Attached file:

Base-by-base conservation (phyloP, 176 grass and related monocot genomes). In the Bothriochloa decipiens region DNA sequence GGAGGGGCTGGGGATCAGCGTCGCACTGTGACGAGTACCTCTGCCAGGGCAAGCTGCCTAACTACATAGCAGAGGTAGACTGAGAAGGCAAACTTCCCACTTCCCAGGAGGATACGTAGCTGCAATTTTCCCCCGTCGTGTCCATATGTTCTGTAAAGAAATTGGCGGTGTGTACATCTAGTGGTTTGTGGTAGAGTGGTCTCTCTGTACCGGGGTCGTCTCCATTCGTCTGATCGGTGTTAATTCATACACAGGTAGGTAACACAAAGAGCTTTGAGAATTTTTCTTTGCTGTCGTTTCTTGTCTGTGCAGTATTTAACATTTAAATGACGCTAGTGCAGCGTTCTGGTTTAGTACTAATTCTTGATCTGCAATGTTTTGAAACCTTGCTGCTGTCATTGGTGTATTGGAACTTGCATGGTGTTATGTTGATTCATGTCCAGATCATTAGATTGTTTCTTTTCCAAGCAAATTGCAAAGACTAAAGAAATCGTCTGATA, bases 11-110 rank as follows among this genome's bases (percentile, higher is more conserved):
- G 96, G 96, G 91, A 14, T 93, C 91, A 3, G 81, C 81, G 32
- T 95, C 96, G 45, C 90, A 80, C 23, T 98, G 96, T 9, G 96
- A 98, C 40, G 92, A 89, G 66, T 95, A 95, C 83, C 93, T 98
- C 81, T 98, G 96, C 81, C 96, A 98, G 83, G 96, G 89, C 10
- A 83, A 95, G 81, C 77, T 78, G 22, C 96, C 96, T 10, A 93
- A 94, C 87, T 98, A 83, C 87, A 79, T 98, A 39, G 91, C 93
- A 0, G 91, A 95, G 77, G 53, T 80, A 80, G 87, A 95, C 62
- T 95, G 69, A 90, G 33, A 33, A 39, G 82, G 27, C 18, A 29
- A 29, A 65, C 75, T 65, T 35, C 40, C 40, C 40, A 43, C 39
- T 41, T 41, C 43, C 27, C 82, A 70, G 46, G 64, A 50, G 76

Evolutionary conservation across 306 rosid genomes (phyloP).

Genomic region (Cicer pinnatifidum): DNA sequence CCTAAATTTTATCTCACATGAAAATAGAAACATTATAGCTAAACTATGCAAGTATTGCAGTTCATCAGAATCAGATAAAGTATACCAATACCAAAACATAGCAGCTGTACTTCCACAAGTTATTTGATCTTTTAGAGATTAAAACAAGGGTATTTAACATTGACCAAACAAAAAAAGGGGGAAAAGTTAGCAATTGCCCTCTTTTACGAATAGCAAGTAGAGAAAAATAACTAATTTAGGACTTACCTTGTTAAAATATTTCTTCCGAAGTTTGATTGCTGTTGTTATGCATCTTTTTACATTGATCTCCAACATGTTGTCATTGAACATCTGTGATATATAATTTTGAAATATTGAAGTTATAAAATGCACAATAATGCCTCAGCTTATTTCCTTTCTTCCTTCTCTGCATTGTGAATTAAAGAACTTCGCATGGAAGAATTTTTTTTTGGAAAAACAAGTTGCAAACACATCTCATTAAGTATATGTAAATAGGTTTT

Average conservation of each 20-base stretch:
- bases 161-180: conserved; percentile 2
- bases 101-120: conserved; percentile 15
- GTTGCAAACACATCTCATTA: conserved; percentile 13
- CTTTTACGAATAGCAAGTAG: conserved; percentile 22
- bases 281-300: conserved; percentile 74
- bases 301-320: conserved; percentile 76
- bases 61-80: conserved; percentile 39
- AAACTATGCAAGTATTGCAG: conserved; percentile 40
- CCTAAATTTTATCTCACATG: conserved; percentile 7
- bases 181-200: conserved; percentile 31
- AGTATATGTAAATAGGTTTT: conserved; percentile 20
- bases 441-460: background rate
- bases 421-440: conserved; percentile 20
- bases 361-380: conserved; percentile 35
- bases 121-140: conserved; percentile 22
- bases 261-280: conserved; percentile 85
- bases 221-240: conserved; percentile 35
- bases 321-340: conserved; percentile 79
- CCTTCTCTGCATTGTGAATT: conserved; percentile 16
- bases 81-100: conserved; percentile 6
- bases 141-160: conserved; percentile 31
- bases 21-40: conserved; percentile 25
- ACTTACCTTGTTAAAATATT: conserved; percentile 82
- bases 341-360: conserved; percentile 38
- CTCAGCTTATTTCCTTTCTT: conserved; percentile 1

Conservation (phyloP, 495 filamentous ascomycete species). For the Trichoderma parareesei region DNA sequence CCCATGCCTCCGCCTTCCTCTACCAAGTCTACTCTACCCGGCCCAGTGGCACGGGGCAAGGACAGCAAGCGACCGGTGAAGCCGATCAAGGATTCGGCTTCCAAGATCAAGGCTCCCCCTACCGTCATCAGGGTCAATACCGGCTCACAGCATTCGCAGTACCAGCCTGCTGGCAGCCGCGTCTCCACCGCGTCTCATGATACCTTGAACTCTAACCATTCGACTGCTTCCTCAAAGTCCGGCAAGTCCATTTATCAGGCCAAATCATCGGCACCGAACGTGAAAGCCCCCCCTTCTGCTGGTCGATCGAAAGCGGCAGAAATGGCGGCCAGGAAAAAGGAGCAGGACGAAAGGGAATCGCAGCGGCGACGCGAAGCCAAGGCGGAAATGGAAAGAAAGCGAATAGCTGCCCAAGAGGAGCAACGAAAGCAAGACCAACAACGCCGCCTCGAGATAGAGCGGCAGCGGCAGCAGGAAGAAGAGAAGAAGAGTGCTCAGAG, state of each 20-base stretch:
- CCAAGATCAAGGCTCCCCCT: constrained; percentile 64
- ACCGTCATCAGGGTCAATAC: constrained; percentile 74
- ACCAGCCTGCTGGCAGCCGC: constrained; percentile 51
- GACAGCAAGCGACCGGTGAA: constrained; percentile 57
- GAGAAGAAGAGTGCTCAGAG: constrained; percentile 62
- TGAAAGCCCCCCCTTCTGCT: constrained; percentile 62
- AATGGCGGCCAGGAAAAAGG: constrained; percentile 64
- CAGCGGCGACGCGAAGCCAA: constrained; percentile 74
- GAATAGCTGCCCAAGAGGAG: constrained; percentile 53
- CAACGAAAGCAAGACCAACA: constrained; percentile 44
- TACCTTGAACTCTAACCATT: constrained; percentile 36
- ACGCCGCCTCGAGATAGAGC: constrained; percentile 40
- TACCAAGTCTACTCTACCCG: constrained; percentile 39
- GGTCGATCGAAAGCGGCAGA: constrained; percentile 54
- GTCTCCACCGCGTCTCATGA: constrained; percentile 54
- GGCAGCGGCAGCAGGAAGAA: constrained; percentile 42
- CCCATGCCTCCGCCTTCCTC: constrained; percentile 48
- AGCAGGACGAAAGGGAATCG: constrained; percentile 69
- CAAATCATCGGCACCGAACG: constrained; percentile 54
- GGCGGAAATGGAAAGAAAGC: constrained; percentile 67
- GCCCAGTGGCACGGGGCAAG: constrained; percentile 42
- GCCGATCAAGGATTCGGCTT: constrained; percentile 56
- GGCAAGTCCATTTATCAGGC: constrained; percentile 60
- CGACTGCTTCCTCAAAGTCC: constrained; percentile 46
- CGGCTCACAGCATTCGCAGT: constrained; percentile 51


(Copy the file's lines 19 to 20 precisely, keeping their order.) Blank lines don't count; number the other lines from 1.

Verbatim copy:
- bases 281-300: conserved; percentile 74
- bases 301-320: conserved; percentile 76